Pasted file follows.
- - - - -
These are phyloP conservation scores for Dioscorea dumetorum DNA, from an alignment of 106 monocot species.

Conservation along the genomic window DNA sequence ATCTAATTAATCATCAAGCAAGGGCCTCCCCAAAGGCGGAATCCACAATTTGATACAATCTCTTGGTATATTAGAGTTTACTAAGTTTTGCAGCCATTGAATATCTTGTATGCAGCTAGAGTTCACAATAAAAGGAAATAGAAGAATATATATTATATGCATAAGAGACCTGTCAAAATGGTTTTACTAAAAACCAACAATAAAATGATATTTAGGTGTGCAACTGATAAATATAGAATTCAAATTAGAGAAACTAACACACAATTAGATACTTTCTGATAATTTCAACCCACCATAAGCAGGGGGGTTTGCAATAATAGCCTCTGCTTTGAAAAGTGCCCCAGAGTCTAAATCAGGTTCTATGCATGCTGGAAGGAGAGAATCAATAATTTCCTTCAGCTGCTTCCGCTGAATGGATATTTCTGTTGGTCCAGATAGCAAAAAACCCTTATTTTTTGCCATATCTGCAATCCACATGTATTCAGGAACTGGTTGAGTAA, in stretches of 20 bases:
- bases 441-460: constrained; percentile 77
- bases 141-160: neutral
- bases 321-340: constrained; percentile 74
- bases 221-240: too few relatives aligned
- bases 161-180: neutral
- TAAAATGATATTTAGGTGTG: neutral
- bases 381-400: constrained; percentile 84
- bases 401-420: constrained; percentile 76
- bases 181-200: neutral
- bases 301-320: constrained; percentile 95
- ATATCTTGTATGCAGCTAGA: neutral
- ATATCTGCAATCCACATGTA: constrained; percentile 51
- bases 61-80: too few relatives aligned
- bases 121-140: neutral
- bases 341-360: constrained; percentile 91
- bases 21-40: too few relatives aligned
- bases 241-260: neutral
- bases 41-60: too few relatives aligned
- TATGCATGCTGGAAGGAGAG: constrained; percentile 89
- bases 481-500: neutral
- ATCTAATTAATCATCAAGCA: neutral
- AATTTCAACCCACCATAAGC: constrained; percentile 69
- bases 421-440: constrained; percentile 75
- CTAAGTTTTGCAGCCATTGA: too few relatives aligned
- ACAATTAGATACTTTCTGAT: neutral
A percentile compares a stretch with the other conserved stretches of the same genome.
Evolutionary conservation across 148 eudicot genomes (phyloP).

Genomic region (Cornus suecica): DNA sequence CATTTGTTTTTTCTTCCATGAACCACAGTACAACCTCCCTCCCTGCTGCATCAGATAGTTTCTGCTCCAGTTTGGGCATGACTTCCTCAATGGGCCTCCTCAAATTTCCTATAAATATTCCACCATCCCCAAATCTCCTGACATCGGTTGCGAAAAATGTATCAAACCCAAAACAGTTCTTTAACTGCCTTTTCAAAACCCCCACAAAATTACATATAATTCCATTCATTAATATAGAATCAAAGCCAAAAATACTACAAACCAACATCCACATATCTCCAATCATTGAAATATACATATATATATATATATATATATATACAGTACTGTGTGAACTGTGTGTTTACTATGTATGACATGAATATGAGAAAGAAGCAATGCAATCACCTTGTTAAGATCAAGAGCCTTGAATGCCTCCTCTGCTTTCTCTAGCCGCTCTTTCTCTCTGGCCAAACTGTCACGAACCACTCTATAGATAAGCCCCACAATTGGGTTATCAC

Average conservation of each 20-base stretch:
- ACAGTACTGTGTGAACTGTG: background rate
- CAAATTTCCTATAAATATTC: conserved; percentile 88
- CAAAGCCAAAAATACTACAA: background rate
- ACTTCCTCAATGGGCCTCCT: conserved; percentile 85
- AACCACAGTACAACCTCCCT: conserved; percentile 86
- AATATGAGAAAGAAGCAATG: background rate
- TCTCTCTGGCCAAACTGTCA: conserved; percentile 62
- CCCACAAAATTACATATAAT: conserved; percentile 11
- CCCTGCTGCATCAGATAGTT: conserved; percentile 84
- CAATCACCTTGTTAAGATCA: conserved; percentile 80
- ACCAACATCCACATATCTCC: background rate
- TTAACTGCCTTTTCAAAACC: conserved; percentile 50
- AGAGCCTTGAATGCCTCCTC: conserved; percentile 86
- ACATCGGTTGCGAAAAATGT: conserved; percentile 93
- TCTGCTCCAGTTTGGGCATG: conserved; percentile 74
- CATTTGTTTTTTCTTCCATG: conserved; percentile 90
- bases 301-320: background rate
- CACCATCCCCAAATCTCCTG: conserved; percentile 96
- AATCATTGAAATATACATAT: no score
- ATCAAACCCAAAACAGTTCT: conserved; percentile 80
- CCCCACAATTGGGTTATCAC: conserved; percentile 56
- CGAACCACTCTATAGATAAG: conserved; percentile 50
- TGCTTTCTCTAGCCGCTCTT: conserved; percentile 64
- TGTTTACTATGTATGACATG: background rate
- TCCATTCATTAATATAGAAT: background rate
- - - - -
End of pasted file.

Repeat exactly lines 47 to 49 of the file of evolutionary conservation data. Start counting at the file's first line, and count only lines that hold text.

- CATTTGTTTTTTCTTCCATG: conserved; percentile 90
- bases 301-320: background rate
- CACCATCCCCAAATCTCCTG: conserved; percentile 96